If we get to this point, then you can expect much of what you saw last school year in terms of Show My Homework, Teams tutorials, etc. However, it would be wrong to think we will have set Teams lessons throughout the school day for every class. This is not due to a lack of will, or idleness, but simply because home learning requires a different approach to school lessons for teachers. This means it cannot be offered non-stop whilst also retaining a busy in-school programme.

Please rest assured we will continue to do our best. We are accountable with our own jobs for exam results so have no interest in seeing a child getting behind.

School Transport:

We received an email from Midland Classic – in reference to the Fradley and Handsacre / Armitage / Hill Ridware buses – that children are not keeping their facemasks on for the duration of the journey. We check they are on when they set off but it appears they are removed soon after departure. This is corroborated by children I talk to.

The bus drivers have said their priority is understandably getting the children home, and naturally they can’t pull over every time a facemask comes off, but this is a concern for us as the bubbles we maintain in school disappear on the buses. We, like you, cannot sit on the buses with the children to make sure they comply. Equally, if it was a simple as a teacher just telling a group of children, then one of us would read Macbeth to every Year 11 and sit back to see 100% Grade 9s roll in. Instead, it has to come from them and the values all of us instil in them.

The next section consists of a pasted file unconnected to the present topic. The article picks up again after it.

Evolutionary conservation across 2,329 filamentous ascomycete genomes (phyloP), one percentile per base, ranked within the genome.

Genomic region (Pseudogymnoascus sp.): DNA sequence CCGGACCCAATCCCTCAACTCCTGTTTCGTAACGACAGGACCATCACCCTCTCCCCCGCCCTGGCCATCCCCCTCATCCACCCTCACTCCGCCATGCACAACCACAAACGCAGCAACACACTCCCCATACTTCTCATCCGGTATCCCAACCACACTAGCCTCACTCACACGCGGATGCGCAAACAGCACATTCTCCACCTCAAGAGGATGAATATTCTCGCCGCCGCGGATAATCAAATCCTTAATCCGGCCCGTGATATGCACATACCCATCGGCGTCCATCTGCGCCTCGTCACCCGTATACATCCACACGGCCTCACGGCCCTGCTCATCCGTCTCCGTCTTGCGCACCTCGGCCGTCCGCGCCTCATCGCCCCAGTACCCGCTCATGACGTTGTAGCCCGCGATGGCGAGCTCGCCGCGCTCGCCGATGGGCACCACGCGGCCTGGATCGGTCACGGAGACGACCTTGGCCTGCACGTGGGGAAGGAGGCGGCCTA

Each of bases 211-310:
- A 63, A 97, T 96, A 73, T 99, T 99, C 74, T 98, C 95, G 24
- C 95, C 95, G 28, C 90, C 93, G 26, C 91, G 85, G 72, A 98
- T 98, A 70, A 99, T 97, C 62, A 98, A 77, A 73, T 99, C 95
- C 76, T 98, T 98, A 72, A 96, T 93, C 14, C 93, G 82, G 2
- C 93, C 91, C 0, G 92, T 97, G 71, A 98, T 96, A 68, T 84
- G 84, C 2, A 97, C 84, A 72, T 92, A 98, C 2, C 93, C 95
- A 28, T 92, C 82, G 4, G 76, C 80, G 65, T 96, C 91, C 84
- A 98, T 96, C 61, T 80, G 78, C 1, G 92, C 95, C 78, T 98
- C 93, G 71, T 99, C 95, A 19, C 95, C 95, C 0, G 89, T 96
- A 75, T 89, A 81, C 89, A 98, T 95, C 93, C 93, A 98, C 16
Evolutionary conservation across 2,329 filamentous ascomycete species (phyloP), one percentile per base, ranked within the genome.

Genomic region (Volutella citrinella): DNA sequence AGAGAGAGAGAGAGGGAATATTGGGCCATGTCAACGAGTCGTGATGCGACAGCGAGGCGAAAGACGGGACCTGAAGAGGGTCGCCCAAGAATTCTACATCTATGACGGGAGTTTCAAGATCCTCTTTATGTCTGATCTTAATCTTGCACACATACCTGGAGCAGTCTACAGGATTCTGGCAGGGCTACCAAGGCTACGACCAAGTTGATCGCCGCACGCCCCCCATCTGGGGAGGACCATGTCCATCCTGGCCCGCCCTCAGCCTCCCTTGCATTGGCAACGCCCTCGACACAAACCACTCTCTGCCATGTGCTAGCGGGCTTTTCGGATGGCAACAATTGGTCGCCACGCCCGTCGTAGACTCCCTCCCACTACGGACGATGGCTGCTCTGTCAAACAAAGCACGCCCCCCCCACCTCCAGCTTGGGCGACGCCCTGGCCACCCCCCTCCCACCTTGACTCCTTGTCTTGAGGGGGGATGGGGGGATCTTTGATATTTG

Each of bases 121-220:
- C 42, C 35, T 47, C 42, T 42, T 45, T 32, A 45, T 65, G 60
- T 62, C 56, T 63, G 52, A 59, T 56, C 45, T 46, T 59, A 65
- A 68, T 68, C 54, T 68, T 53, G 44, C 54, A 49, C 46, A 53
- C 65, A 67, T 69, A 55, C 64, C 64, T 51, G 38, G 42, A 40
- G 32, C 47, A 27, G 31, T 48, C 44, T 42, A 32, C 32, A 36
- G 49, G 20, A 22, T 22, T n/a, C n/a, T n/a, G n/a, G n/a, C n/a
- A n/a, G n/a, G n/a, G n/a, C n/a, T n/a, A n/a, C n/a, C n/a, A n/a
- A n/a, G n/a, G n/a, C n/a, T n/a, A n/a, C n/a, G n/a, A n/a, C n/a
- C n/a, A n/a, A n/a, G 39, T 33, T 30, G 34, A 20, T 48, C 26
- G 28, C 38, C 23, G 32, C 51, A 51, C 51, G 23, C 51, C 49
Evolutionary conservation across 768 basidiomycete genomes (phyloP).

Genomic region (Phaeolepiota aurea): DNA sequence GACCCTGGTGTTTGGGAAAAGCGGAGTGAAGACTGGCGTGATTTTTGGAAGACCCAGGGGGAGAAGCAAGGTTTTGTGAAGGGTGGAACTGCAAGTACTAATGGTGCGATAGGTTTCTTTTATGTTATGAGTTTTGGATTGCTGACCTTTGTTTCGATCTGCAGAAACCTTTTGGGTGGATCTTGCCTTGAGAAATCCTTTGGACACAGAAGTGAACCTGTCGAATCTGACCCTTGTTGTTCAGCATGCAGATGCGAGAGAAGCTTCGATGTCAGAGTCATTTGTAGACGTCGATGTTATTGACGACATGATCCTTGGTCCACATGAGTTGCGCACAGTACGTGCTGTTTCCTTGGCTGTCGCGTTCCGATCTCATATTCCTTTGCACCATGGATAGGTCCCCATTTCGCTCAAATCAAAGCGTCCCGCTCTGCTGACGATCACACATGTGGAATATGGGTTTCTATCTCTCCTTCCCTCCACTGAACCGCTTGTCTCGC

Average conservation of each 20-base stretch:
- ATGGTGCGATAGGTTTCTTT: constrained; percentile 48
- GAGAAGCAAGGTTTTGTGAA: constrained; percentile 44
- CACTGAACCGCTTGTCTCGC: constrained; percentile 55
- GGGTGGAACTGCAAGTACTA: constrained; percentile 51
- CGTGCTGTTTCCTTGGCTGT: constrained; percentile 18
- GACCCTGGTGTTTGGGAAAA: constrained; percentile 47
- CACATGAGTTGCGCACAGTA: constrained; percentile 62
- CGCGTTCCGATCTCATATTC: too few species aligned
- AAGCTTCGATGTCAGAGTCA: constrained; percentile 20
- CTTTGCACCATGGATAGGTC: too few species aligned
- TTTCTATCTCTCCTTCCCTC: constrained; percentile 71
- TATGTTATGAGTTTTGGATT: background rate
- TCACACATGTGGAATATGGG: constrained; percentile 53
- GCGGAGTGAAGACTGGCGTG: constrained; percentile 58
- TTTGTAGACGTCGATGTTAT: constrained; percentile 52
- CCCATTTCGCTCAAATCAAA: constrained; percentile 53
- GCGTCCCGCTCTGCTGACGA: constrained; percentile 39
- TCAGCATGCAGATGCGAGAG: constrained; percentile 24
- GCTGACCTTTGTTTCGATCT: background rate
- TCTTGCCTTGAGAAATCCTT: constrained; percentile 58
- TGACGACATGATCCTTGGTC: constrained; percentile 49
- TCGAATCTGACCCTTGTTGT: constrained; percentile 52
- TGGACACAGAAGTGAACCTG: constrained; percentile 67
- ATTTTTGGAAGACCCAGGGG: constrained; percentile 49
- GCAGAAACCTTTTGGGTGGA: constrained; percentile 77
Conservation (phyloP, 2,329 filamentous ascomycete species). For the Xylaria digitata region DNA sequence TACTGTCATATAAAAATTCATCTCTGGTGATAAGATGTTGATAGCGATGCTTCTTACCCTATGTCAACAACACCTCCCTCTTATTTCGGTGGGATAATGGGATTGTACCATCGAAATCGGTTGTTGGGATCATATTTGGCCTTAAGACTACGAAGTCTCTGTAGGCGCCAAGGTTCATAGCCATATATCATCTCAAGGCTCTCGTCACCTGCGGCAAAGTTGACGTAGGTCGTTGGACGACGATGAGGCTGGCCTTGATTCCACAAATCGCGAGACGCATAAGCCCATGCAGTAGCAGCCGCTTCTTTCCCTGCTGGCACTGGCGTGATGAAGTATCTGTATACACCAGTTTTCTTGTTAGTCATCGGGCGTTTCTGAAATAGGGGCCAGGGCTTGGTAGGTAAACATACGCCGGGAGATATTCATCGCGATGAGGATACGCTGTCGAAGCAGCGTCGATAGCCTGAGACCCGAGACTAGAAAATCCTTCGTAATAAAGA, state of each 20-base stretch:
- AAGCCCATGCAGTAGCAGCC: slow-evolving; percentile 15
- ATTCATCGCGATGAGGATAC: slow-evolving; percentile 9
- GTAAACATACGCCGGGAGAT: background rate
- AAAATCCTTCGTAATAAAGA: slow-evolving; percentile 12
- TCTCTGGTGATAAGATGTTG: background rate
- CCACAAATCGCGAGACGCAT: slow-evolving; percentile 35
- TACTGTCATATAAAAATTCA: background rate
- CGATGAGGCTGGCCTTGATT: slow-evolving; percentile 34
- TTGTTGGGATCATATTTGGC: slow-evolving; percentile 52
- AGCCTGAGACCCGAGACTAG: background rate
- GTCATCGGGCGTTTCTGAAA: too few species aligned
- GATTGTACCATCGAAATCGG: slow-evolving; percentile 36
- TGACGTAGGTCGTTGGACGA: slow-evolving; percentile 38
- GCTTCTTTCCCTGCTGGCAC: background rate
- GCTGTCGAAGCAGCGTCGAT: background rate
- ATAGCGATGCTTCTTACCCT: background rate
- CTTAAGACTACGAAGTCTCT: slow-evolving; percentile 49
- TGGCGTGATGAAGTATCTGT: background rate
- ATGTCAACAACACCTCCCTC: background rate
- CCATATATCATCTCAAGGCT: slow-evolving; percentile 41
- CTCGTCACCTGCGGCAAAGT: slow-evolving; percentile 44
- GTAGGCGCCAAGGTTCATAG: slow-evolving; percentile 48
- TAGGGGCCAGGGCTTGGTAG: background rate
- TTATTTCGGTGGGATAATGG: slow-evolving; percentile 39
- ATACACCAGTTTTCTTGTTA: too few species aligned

If your child is not wearing a face-mask on a school bus, or whilst out-and-about in town, then we would ask you to talk about this. Clearly, it runs the risk of spreading the virus in school and across families. Again, if we get a case in school, it will not be formulated by Mr Brown or Miss Stone in a lab, rather it will come in from the community we all live in. I know none of us want even a partial school closure.

Parents Evenings:

We were looking to do Parents Evening in school, most likely centred around tutors, but the recent government measures have knocked this out of the water.